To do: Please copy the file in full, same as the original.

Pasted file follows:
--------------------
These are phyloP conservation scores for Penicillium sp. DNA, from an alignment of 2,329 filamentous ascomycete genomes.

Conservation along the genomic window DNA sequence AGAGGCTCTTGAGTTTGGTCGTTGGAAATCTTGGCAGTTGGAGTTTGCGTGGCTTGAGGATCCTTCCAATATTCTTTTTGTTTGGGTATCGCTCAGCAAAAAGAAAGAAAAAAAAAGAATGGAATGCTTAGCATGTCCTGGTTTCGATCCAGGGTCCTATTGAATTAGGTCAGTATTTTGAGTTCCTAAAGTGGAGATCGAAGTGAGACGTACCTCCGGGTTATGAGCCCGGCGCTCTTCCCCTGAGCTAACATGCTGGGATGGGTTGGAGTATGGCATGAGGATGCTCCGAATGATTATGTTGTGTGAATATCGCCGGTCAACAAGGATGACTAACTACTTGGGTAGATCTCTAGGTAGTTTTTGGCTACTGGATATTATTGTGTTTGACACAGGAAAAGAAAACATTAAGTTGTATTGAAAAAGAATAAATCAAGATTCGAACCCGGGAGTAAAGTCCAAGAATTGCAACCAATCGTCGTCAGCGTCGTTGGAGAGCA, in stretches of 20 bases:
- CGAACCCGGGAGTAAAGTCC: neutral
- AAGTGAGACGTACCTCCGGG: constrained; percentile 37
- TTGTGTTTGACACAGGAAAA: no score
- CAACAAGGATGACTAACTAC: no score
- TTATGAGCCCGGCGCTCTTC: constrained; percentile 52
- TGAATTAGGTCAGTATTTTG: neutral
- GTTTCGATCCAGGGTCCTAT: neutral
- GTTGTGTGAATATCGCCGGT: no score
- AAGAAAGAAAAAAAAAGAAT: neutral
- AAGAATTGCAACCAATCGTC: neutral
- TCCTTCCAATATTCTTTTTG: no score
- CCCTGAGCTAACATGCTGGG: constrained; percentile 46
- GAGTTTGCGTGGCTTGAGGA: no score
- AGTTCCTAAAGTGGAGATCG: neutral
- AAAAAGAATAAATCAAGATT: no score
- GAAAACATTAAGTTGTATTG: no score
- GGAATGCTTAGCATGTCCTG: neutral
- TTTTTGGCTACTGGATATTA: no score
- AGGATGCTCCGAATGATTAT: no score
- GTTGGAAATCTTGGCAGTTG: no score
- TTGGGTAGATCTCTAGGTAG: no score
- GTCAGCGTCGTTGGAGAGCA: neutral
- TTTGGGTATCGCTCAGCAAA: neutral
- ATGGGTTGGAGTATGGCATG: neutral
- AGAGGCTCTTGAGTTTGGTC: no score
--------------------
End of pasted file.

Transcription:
These are phyloP conservation scores for Penicillium sp. DNA, from an alignment of 2,329 filamentous ascomycete genomes.

Conservation along the genomic window DNA sequence AGAGGCTCTTGAGTTTGGTCGTTGGAAATCTTGGCAGTTGGAGTTTGCGTGGCTTGAGGATCCTTCCAATATTCTTTTTGTTTGGGTATCGCTCAGCAAAAAGAAAGAAAAAAAAAGAATGGAATGCTTAGCATGTCCTGGTTTCGATCCAGGGTCCTATTGAATTAGGTCAGTATTTTGAGTTCCTAAAGTGGAGATCGAAGTGAGACGTACCTCCGGGTTATGAGCCCGGCGCTCTTCCCCTGAGCTAACATGCTGGGATGGGTTGGAGTATGGCATGAGGATGCTCCGAATGATTATGTTGTGTGAATATCGCCGGTCAACAAGGATGACTAACTACTTGGGTAGATCTCTAGGTAGTTTTTGGCTACTGGATATTATTGTGTTTGACACAGGAAAAGAAAACATTAAGTTGTATTGAAAAAGAATAAATCAAGATTCGAACCCGGGAGTAAAGTCCAAGAATTGCAACCAATCGTCGTCAGCGTCGTTGGAGAGCA, in stretches of 20 bases:
- CGAACCCGGGAGTAAAGTCC: neutral
- AAGTGAGACGTACCTCCGGG: constrained; percentile 37
- TTGTGTTTGACACAGGAAAA: no score
- CAACAAGGATGACTAACTAC: no score
- TTATGAGCCCGGCGCTCTTC: constrained; percentile 52
- TGAATTAGGTCAGTATTTTG: neutral
- GTTTCGATCCAGGGTCCTAT: neutral
- GTTGTGTGAATATCGCCGGT: no score
- AAGAAAGAAAAAAAAAGAAT: neutral
- AAGAATTGCAACCAATCGTC: neutral
- TCCTTCCAATATTCTTTTTG: no score
- CCCTGAGCTAACATGCTGGG: constrained; percentile 46
- GAGTTTGCGTGGCTTGAGGA: no score
- AGTTCCTAAAGTGGAGATCG: neutral
- AAAAAGAATAAATCAAGATT: no score
- GAAAACATTAAGTTGTATTG: no score
- GGAATGCTTAGCATGTCCTG: neutral
- TTTTTGGCTACTGGATATTA: no score
- AGGATGCTCCGAATGATTAT: no score
- GTTGGAAATCTTGGCAGTTG: no score
- TTGGGTAGATCTCTAGGTAG: no score
- GTCAGCGTCGTTGGAGAGCA: neutral
- TTTGGGTATCGCTCAGCAAA: neutral
- ATGGGTTGGAGTATGGCATG: neutral
- AGAGGCTCTTGAGTTTGGTC: no score